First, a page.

Public Health in Tel Aviv

Global Health, International, Public Health
By Jessica Hoffen As a GlobeMed member, I had sat through presentation after presentation on the many study abroad opportunities available, anxiously awaiting my chance to board an airplane and, briefly, wave goodbye to America.  My turn finally came in the spring of 2015 when I landed in Tel Aviv as part of the Public Health and Society in Israel program run by Northwestern and Tel Aviv University.  As a student interested in the impact of culture and conflict on health equity, I hoped that through experiencing this region I would be able to better understand what has worked and failed in implementing health initiatives across ethnic lines. While public health was the focus of my studies in the region I found that what Palestinians and Israelis were most passionate…
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Putting Emotion Front and Center Once Again

Global Health, Public Health, Social Justice, Uncategorized
By Nicholas Wang We are inching closer to Article 25’s Day of Action on October 25. If all goes according to plan, it will be a monumental day for this brand new organization, which was founded within the past year by university students who had a simple idea for a grassroots global health advocacy organization. From that idea came the long, grueling process of formulating a tangible vision and plan for what this organization would look like and could accomplish. Long meetings both in person and over Google Hangout, hours upon hours of research and organization, aggressive network-building, and coordinated social media blitzes have all led up to a single day: October 25. There are events planned all over the world in more than 40 different countries with thousands of…
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Vaccines, Herd Immunity, and Disease Re-Emergence – What’s the Deal?

Vaccines, Herd Immunity, and Disease Re-Emergence – What’s the Deal?

Domestic, Global Health, GlobeMed, International, Policy, Public Health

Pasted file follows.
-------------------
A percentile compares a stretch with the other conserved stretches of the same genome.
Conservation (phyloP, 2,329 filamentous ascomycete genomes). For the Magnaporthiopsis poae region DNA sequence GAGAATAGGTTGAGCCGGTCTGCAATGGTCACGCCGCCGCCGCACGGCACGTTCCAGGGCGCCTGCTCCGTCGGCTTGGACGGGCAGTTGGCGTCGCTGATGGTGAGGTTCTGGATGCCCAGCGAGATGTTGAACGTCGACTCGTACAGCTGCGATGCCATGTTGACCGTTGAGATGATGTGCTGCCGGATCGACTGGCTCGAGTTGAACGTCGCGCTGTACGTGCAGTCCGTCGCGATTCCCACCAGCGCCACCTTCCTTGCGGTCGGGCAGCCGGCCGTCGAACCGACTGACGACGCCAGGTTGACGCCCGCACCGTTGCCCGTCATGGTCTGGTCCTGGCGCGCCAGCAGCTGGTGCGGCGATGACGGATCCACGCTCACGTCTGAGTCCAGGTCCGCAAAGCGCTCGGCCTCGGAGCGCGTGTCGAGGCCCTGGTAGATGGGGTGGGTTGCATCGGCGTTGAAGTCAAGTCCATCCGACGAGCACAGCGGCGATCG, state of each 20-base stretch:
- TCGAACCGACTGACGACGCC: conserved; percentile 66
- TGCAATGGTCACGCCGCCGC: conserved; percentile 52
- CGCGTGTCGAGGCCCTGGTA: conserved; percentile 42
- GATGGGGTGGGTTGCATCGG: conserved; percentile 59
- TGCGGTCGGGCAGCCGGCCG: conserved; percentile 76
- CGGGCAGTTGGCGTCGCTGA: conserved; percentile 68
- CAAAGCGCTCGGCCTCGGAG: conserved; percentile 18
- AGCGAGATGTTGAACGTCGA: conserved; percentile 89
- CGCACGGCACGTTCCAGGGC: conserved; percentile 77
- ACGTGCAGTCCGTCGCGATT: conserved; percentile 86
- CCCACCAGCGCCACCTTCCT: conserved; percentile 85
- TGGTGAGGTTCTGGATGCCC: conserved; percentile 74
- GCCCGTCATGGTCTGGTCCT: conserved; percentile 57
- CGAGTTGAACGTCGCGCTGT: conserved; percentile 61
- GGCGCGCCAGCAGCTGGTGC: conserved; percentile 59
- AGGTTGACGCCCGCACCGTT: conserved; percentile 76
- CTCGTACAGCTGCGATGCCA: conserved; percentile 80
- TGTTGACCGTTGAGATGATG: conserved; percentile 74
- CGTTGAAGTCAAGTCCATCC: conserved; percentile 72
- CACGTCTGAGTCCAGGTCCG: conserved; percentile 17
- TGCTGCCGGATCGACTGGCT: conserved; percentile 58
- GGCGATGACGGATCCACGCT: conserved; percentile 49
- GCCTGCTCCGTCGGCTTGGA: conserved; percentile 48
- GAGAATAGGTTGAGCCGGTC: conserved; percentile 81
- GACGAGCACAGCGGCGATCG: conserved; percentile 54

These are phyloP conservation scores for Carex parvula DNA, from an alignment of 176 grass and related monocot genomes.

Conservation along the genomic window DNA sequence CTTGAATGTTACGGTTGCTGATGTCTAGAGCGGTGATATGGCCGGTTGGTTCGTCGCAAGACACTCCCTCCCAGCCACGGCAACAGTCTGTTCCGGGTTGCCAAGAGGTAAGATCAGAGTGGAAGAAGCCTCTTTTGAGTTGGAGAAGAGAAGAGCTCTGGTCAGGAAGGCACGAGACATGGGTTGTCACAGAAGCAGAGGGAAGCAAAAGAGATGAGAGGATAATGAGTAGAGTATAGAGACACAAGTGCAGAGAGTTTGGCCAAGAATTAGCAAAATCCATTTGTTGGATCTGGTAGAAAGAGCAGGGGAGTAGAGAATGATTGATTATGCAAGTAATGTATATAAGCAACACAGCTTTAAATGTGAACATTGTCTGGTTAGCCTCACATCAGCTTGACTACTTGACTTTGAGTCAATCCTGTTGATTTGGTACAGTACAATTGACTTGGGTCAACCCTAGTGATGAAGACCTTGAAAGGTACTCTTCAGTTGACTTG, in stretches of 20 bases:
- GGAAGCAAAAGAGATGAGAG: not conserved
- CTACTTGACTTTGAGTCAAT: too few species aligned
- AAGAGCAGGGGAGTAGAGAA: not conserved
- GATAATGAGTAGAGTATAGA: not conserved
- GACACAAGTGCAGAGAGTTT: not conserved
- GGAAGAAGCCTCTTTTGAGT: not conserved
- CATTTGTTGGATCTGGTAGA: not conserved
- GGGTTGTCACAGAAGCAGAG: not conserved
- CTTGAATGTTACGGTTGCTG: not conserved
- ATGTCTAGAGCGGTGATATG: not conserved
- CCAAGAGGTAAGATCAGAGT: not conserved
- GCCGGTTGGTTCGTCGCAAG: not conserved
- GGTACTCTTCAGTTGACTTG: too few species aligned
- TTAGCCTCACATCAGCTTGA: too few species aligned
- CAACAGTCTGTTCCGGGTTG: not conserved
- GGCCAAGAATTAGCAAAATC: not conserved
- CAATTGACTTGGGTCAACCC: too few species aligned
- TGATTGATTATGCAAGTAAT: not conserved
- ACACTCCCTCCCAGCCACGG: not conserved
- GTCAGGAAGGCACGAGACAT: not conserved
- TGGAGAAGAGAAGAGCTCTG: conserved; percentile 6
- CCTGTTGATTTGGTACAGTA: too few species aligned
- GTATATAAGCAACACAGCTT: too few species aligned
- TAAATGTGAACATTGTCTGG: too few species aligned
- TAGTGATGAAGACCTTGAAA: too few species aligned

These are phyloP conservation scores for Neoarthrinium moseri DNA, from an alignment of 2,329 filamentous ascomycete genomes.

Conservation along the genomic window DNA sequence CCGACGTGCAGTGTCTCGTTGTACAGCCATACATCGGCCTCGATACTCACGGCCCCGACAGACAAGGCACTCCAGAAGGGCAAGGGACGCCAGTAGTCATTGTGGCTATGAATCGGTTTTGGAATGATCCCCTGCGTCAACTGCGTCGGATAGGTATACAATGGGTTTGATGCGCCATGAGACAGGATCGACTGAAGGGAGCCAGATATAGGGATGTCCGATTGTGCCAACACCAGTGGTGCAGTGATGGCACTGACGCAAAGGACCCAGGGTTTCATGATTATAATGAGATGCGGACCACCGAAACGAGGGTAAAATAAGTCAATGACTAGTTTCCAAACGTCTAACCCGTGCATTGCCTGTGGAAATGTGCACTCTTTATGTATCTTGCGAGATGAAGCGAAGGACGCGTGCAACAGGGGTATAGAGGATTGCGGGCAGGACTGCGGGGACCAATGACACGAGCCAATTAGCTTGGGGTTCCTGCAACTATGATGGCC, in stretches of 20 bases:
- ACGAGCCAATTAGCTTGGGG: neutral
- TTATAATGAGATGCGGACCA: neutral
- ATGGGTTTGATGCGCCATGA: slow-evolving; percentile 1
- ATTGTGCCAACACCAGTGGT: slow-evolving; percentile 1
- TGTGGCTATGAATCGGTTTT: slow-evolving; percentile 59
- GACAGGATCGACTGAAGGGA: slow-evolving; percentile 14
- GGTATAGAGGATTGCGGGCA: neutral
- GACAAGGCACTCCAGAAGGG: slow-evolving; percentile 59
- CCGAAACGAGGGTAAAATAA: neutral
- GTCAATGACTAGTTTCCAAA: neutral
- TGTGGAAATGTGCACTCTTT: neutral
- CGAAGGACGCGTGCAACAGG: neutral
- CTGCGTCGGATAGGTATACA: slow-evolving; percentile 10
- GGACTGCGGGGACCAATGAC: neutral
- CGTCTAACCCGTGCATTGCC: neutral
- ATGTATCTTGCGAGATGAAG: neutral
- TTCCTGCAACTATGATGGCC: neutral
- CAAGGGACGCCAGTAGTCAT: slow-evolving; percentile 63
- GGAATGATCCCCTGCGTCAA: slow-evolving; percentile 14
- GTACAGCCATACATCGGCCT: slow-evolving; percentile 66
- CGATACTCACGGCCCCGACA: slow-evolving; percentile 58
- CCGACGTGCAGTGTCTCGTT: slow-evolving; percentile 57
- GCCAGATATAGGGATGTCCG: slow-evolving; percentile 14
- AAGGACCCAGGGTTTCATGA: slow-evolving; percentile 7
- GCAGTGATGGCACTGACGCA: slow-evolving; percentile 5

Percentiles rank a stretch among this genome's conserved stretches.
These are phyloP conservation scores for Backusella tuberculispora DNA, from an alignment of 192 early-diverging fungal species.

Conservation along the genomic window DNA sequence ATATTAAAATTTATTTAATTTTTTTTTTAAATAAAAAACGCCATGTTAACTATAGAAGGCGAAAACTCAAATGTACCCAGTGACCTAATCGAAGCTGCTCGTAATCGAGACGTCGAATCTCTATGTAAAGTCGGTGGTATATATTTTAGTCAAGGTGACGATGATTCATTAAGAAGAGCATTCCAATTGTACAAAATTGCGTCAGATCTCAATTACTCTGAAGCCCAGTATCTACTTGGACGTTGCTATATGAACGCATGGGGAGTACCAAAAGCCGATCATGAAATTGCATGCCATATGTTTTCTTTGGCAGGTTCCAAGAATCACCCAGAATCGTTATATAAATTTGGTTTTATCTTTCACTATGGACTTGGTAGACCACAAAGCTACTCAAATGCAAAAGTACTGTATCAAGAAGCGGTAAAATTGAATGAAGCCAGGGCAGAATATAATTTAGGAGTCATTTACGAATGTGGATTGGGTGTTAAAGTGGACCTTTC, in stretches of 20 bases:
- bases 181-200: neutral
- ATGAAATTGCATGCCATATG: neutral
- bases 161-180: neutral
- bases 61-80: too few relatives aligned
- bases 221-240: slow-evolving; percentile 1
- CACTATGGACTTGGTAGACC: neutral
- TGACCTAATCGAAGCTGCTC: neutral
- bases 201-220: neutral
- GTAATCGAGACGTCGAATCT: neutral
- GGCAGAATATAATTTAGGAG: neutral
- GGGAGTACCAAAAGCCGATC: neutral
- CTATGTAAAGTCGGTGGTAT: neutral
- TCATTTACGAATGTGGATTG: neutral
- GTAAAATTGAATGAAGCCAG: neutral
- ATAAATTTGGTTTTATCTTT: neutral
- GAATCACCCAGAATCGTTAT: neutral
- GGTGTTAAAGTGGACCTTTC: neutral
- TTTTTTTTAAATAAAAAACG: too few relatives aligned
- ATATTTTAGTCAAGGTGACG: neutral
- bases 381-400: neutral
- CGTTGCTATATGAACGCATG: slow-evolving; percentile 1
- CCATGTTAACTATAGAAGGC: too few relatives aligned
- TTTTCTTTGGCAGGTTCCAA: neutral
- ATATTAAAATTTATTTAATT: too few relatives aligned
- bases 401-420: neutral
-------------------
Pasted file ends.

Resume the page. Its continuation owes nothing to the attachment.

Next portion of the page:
By Michael Zingman We hear about immunizations in the news. We are encouraged to get vaccinated. We hear friends and family talking about how they just “never got vaccinated” for something. We then hear about outbreaks and re-emergence of vaccine-preventable diseases. So what is causing this re-emergence exactly? Vaccines are one of the most crucial global health resources and are significant tools that can be utilized to protect large populations in both developed and developing nations from disease. Many diseases are vaccine-preventable, meaning if hypothetically everyone were to be vaccinated, the disease would become eradicated. One of such eradicable diseases is measles. Measles was once “eliminated” from the United States; however, recently, there has been extensive media coverage over a measles outbreak within the country. Measles was eliminated but not eradicated because of a slight minority of people…
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World AIDS Day

Domestic, Foreign Relations, Global Health, International, Public Health, Social Justice
To celebrate World AIDS Day, take a listen to the following inspirational StoryCorps presentation: http://www.npr.org/2012/11/30/166162027/a-lifes-ministry-springs-from-a-dilemma-over-aids For more coverage of the day's events, news, stories, and to get involved, visit http://www.worldaidsday.org/ In the spirit of giving, please consider donating to GlobeMed at Northwestern: http://www.globalgiving.org/projects/increase-public-health-and-sanitation-in-uganda/
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Public Health and Organic Food

Global Health, Nutrition, Public Health
Many of you may have heard that a recent study from Stanford researchers indicates that the health benefits of eating organic food are not as readily apparent as once thought, at least over a course of a few years (http://annals.org/article.aspx?articleid=1355685).  Utilizing over 200 peer-reviewed studies that examined both the differences between organic and non-organic food and the health of people who eat organic and non-organic food, researchers concluded that: "The published literature lacks strong evidence that organic foods are significantly more nutritious than conventional foods."  Reaction was widespread, but to make a gross generalization, many consumers were upset and felt duped or misled by companies advocating the benefits of organic food, which is often more expensive than comparable non-organic products.  After all, it only makes logical sense that putting more chemicals and…